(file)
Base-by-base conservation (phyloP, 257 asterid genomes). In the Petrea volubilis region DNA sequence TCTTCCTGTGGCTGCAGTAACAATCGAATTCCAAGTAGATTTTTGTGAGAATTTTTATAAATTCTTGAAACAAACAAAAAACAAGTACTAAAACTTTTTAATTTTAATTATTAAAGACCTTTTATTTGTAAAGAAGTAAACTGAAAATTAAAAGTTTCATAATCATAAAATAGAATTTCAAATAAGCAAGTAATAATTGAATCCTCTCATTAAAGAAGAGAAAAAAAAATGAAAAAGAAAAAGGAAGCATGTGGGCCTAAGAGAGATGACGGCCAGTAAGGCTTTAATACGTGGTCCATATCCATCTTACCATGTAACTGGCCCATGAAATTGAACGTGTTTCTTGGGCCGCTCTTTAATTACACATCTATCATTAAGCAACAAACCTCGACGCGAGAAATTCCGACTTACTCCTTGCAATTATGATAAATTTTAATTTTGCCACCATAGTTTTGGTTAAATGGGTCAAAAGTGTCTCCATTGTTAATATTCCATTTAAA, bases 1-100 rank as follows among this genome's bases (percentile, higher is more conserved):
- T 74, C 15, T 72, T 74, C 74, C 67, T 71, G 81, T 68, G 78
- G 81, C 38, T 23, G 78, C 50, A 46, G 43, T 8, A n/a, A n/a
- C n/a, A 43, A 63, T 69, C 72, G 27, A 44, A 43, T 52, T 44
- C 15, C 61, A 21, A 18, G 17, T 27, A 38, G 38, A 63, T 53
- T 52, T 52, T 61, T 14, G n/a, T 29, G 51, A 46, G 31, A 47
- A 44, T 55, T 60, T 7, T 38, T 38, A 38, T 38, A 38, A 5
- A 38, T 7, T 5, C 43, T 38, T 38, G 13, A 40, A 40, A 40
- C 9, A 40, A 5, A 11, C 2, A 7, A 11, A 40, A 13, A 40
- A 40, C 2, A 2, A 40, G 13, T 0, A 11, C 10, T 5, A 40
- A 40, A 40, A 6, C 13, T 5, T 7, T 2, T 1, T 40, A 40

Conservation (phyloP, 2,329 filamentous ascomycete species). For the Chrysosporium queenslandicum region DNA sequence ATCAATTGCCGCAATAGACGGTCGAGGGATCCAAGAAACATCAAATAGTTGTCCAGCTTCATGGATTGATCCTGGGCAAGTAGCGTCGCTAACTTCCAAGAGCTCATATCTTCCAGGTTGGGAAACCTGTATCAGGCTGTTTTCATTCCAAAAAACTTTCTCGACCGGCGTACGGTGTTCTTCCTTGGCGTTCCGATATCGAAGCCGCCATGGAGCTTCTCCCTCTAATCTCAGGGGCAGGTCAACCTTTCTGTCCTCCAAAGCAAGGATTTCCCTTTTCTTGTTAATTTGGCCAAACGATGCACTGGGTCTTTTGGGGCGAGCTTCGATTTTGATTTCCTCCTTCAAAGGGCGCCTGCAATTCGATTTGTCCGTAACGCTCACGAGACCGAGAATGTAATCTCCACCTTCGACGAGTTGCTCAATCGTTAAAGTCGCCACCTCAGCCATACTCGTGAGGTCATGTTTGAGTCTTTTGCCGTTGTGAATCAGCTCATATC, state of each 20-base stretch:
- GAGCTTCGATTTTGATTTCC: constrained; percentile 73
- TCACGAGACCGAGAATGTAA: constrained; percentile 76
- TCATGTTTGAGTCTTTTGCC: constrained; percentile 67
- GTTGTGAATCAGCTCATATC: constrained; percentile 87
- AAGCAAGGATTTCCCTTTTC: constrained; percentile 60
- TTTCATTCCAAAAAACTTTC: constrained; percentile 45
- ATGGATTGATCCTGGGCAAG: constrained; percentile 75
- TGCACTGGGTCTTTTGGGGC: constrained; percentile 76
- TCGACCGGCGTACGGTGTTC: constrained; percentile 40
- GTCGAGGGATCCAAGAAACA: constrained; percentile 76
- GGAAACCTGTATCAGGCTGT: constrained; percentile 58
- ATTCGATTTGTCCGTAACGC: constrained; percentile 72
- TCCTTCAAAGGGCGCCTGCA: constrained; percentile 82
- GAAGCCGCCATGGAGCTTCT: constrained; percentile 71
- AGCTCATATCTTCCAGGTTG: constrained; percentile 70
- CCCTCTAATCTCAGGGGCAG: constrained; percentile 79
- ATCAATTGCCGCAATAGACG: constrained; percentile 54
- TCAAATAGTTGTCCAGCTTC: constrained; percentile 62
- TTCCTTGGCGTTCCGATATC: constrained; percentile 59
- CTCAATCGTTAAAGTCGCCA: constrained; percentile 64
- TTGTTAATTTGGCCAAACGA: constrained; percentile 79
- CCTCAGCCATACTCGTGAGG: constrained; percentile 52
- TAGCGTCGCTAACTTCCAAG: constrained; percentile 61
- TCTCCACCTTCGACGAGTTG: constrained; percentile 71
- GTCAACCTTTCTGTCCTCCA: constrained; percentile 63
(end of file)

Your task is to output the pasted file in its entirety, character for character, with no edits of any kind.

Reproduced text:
Base-by-base conservation (phyloP, 257 asterid genomes). In the Petrea volubilis region DNA sequence TCTTCCTGTGGCTGCAGTAACAATCGAATTCCAAGTAGATTTTTGTGAGAATTTTTATAAATTCTTGAAACAAACAAAAAACAAGTACTAAAACTTTTTAATTTTAATTATTAAAGACCTTTTATTTGTAAAGAAGTAAACTGAAAATTAAAAGTTTCATAATCATAAAATAGAATTTCAAATAAGCAAGTAATAATTGAATCCTCTCATTAAAGAAGAGAAAAAAAAATGAAAAAGAAAAAGGAAGCATGTGGGCCTAAGAGAGATGACGGCCAGTAAGGCTTTAATACGTGGTCCATATCCATCTTACCATGTAACTGGCCCATGAAATTGAACGTGTTTCTTGGGCCGCTCTTTAATTACACATCTATCATTAAGCAACAAACCTCGACGCGAGAAATTCCGACTTACTCCTTGCAATTATGATAAATTTTAATTTTGCCACCATAGTTTTGGTTAAATGGGTCAAAAGTGTCTCCATTGTTAATATTCCATTTAAA, bases 1-100 rank as follows among this genome's bases (percentile, higher is more conserved):
- T 74, C 15, T 72, T 74, C 74, C 67, T 71, G 81, T 68, G 78
- G 81, C 38, T 23, G 78, C 50, A 46, G 43, T 8, A n/a, A n/a
- C n/a, A 43, A 63, T 69, C 72, G 27, A 44, A 43, T 52, T 44
- C 15, C 61, A 21, A 18, G 17, T 27, A 38, G 38, A 63, T 53
- T 52, T 52, T 61, T 14, G n/a, T 29, G 51, A 46, G 31, A 47
- A 44, T 55, T 60, T 7, T 38, T 38, A 38, T 38, A 38, A 5
- A 38, T 7, T 5, C 43, T 38, T 38, G 13, A 40, A 40, A 40
- C 9, A 40, A 5, A 11, C 2, A 7, A 11, A 40, A 13, A 40
- A 40, C 2, A 2, A 40, G 13, T 0, A 11, C 10, T 5, A 40
- A 40, A 40, A 6, C 13, T 5, T 7, T 2, T 1, T 40, A 40

Conservation (phyloP, 2,329 filamentous ascomycete species). For the Chrysosporium queenslandicum region DNA sequence ATCAATTGCCGCAATAGACGGTCGAGGGATCCAAGAAACATCAAATAGTTGTCCAGCTTCATGGATTGATCCTGGGCAAGTAGCGTCGCTAACTTCCAAGAGCTCATATCTTCCAGGTTGGGAAACCTGTATCAGGCTGTTTTCATTCCAAAAAACTTTCTCGACCGGCGTACGGTGTTCTTCCTTGGCGTTCCGATATCGAAGCCGCCATGGAGCTTCTCCCTCTAATCTCAGGGGCAGGTCAACCTTTCTGTCCTCCAAAGCAAGGATTTCCCTTTTCTTGTTAATTTGGCCAAACGATGCACTGGGTCTTTTGGGGCGAGCTTCGATTTTGATTTCCTCCTTCAAAGGGCGCCTGCAATTCGATTTGTCCGTAACGCTCACGAGACCGAGAATGTAATCTCCACCTTCGACGAGTTGCTCAATCGTTAAAGTCGCCACCTCAGCCATACTCGTGAGGTCATGTTTGAGTCTTTTGCCGTTGTGAATCAGCTCATATC, state of each 20-base stretch:
- GAGCTTCGATTTTGATTTCC: constrained; percentile 73
- TCACGAGACCGAGAATGTAA: constrained; percentile 76
- TCATGTTTGAGTCTTTTGCC: constrained; percentile 67
- GTTGTGAATCAGCTCATATC: constrained; percentile 87
- AAGCAAGGATTTCCCTTTTC: constrained; percentile 60
- TTTCATTCCAAAAAACTTTC: constrained; percentile 45
- ATGGATTGATCCTGGGCAAG: constrained; percentile 75
- TGCACTGGGTCTTTTGGGGC: constrained; percentile 76
- TCGACCGGCGTACGGTGTTC: constrained; percentile 40
- GTCGAGGGATCCAAGAAACA: constrained; percentile 76
- GGAAACCTGTATCAGGCTGT: constrained; percentile 58
- ATTCGATTTGTCCGTAACGC: constrained; percentile 72
- TCCTTCAAAGGGCGCCTGCA: constrained; percentile 82
- GAAGCCGCCATGGAGCTTCT: constrained; percentile 71
- AGCTCATATCTTCCAGGTTG: constrained; percentile 70
- CCCTCTAATCTCAGGGGCAG: constrained; percentile 79
- ATCAATTGCCGCAATAGACG: constrained; percentile 54
- TCAAATAGTTGTCCAGCTTC: constrained; percentile 62
- TTCCTTGGCGTTCCGATATC: constrained; percentile 59
- CTCAATCGTTAAAGTCGCCA: constrained; percentile 64
- TTGTTAATTTGGCCAAACGA: constrained; percentile 79
- CCTCAGCCATACTCGTGAGG: constrained; percentile 52
- TAGCGTCGCTAACTTCCAAG: constrained; percentile 61
- TCTCCACCTTCGACGAGTTG: constrained; percentile 71
- GTCAACCTTTCTGTCCTCCA: constrained; percentile 63